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1 of 1 people found the following review helpful
5.0 out of 5 stars Excellent Book for all Fans, March 17, 2011
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This book is well wrirtten and has a great deal of history for the NY Yankees.
A must read for Yankee Fans. Also a great read for baseball historians.
Great price fast shipment and a job well done by Amazon.
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1 of 1 people found the following review helpful
5.0 out of 5 stars A Yankee fan must have, May 30, 2010
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Bought it for my husband who is an avid Yankee fan. He loves it.
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2 of 3 people found the following review helpful
4.0 out of 5 stars NOT the Boss' Yankees!, September 19, 2001
Verified Purchase(What's this?)
This review is from: Dynasty : The New York Yankees 1949-1964 (Paperback)
"Dynasty" is a solid, linear, year by year (one year=one chapter) account of the great post World War 2 New York Yankees baseball teams. It does not, to its credit, lose itself in game by game recapping. It is far stronger, in this reviewer's opinion, than Roger Kahn's "The Boys of Summer", which dealt with the Brooklyn Dodgers of the same era. Kahn frequently intruded into the story, with personal opinions and observations. Golenbock, to his further credit, writes as a good unbiased reporter, rarely encroaching into the text.

The author is an excellent interviewer who was quite able to gather the cooperation of his subjects. Unlike Mr. Kahn, he never covered the Yankees daily for a newspaper but this detracts in no way from the story. The players shine through very clearly, thanks in large measure to the solid interviews. Golenbock does not concentrate on the big stars, as did Roger Kahn. He instead draws in men like Ryne Duren, Johnny Blanchard, Joe Pepitone, Ralph Terry, Tom Sturdivant and Bob Grim, So many of these guys, we now remember, had such a brief time in the sun before fate or injuries ended their careers or reduced them to mediocrity. Did Mr. Kahn interview Rube Walker, Erv Palica or Bobby Morgan? Thanks to poignant talks with Terry, Blanchard and Clete Boyer we are treated to an inside look at the front office politics/ backstabbing that led to Ralph Houk "ascending" to the General Managers chair, being rapidly succeeded by Yogi Berra, Johnny Keane and Houk himself again! Very little mud is thrown around, with the exception of Houk. Here is a "nice guy" exposed as a smoke blowing scoundrel, who made guys like Tommy Tresh and Roger Maris play hurt. I never did like the Major, war hero or not. Now I know why. The office politics behind the dismissals of veteran broadcasters Mel Allen and Red Barber are also covered. Golenbock throws in an eye opening recounting of the team's "goodwill" trip to Japan after the '55 series. That little jaunt produced some serious long term shifts on the club.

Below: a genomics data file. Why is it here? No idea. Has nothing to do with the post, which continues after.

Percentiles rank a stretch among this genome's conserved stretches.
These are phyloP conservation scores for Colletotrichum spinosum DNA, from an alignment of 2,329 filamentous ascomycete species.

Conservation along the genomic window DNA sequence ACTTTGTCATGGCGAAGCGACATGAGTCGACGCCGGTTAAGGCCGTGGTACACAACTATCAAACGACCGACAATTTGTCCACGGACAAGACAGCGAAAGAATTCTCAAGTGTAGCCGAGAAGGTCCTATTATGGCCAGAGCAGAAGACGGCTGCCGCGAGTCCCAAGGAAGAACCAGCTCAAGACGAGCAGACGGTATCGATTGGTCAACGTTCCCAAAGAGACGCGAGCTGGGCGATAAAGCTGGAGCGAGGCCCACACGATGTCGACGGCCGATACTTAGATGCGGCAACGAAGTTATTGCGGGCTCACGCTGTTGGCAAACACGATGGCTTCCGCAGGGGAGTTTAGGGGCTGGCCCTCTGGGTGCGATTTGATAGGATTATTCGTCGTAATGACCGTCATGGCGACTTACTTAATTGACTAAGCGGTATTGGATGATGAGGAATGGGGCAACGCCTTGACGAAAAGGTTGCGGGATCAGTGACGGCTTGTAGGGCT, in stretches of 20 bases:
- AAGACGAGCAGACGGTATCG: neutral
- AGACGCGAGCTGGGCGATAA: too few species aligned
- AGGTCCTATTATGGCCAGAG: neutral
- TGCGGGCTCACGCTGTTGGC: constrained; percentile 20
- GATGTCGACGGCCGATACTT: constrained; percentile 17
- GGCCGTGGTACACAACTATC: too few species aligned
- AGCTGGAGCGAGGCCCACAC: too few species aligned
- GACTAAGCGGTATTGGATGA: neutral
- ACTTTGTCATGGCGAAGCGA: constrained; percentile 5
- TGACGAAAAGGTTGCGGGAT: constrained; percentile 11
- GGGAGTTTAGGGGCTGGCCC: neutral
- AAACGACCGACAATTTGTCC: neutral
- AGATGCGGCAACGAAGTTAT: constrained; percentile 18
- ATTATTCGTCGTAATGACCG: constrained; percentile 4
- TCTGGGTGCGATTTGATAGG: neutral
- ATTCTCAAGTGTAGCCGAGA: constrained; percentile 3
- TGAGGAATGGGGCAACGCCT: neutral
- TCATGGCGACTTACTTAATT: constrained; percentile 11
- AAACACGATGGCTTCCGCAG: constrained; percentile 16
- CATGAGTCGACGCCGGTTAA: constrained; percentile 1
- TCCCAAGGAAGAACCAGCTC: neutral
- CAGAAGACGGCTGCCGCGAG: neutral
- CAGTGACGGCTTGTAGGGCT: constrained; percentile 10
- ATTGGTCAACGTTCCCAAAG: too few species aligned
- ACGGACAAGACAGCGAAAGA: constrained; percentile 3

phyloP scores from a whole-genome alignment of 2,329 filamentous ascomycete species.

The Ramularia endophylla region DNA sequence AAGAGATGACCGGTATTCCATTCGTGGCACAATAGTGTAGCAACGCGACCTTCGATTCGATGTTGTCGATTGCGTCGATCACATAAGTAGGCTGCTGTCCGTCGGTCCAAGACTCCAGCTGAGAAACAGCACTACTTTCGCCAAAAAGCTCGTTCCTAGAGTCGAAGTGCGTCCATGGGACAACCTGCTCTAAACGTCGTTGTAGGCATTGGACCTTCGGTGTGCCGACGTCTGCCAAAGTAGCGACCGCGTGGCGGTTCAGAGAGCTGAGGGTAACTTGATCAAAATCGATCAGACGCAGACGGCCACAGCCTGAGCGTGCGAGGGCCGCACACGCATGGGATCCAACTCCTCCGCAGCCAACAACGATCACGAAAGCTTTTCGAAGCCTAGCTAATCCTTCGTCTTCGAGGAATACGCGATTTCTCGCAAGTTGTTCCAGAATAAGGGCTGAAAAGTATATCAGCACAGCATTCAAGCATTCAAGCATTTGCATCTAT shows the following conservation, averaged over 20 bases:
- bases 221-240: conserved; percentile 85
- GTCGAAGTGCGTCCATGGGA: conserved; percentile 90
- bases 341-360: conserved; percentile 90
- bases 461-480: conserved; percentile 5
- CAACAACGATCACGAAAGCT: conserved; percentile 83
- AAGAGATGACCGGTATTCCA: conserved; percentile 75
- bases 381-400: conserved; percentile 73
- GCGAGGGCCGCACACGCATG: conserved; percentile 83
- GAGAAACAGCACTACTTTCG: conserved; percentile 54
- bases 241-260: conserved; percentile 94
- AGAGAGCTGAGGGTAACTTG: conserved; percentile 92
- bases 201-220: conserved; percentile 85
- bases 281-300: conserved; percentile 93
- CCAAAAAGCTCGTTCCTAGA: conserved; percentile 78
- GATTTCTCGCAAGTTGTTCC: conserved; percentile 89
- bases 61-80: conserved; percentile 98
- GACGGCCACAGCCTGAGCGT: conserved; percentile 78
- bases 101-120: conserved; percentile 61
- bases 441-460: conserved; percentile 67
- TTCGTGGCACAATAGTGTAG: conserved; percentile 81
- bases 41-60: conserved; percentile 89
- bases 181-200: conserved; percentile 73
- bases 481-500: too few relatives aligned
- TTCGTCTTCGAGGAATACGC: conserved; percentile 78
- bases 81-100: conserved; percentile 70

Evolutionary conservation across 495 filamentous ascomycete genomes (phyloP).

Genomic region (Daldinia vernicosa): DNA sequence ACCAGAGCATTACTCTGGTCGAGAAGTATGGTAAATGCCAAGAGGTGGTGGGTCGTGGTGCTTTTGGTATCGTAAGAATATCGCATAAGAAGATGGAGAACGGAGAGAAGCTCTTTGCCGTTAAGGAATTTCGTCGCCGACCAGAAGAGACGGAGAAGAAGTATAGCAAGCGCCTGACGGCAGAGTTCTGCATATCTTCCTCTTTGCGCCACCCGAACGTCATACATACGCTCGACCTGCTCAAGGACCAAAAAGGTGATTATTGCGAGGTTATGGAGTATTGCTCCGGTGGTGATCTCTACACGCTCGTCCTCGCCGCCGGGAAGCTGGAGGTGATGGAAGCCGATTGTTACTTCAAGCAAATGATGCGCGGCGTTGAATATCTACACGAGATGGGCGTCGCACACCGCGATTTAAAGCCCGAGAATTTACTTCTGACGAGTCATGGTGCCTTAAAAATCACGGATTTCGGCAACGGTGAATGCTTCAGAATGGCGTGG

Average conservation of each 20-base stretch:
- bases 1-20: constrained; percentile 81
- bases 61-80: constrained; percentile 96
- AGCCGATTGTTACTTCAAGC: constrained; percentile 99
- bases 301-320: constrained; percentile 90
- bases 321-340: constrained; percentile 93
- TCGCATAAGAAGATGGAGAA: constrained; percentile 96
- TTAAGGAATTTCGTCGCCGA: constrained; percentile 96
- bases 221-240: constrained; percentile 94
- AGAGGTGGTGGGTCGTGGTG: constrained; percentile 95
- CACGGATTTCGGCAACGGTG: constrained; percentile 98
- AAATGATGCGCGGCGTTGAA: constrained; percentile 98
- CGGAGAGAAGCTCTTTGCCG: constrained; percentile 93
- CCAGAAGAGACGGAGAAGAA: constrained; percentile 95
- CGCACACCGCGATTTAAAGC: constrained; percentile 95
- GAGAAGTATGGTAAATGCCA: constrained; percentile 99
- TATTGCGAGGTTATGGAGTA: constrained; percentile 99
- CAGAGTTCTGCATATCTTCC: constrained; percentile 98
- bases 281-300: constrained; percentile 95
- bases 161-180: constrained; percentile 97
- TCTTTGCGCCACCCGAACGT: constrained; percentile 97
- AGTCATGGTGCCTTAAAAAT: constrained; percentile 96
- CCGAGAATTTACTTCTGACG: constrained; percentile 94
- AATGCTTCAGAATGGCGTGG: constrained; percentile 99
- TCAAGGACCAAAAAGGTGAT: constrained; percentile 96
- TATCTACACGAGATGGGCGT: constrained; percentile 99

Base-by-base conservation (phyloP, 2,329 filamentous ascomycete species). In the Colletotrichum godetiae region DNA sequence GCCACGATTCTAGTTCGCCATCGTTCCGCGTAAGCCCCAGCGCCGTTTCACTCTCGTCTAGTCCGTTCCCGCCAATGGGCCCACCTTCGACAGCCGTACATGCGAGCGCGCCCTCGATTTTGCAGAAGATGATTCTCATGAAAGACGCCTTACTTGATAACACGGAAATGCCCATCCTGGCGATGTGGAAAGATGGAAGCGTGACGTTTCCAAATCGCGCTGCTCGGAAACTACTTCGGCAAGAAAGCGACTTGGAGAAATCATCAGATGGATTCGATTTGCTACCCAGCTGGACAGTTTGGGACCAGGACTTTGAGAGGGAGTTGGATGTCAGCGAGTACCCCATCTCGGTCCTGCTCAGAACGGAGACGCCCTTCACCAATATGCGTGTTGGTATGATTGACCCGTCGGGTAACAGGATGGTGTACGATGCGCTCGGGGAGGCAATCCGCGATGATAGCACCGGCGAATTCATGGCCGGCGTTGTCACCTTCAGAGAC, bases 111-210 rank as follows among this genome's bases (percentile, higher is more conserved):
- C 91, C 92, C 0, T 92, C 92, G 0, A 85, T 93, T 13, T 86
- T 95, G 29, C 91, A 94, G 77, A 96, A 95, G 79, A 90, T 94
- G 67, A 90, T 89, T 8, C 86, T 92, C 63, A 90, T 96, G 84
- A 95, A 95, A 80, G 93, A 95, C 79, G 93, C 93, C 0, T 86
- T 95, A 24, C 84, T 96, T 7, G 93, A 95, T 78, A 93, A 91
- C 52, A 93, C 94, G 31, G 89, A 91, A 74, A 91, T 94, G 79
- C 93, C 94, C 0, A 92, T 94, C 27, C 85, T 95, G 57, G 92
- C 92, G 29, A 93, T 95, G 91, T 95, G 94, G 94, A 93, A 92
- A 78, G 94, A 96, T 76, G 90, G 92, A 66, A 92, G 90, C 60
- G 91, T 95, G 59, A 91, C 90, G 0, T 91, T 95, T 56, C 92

There are few "Ball Four" revelations in "Dynasty" and there is no need for such. This book can stand on its own two feet! There are perpetual, if minor, weaknesses. 1)"Dynasty", as do so many publications, cries out for an editor and fact checker. I attended or watched on several of the games retold here and have a VASTLY differing recollection of events i.e.: that crucial September '61 doubleheader (!) showdown with the Tigers and Frank Howard's 450 foot ground rule (!) double off Whitey Ford in Game 1 of the '63 series. That one was right under my nose! Was the author there? Also, the Dodgers' Billy Loes really DID lose a ground ball in the sun during the '52 World Series. 2) Contradictions are found often: How many years can Andy Carey be a rookie? 3) Some non-baseball facts (a Roger Kahn specialty) are "misaligned". Country singer Charley Pride is confused with Charley Rich (!), and two Vietnam War timelines (Kahn again) are flatly incorrect. For the record, the two Tonkin Gulf destroyers were the Maddox and C. Turner Joy. Finally, a wimpy two page epilogue tries to "connect the dots" from the post WW2 "DYNASTY" to the Steinbrenner "dynasty". Such comparisons are unfair and derogatory to both. These rants are enough to subtract a star to the rating above. This should not detract from the big picture, since "Dynasty" is so broad in scope. These criticisms do not detract from 654 solid pages of research, interviewing and writing. "Dynasty" belongs on the bookshelf of any serious New York baseball fan. Any fan of a "certain age" is absolutely cheating him/herself by not reading it.
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5.0 out of 5 stars The Bronx Bombers, April 15, 2014
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These years from 1949-1964 in baseball were dominated by the New York Yankees. During that timespan, no team won more pennants or World Series than the Bronx Bombers nor had more superstars than them. Rightly name Dynasty, this book chronicles those dominant years with many stories about the great Yankee teams and its many players that were instrumental in making it the best in the American League.
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Dynasty : The New York Yankees 1949-1964
Dynasty : The New York Yankees 1949-1964 by Peter Golenbock (Paperback - May 1, 2000)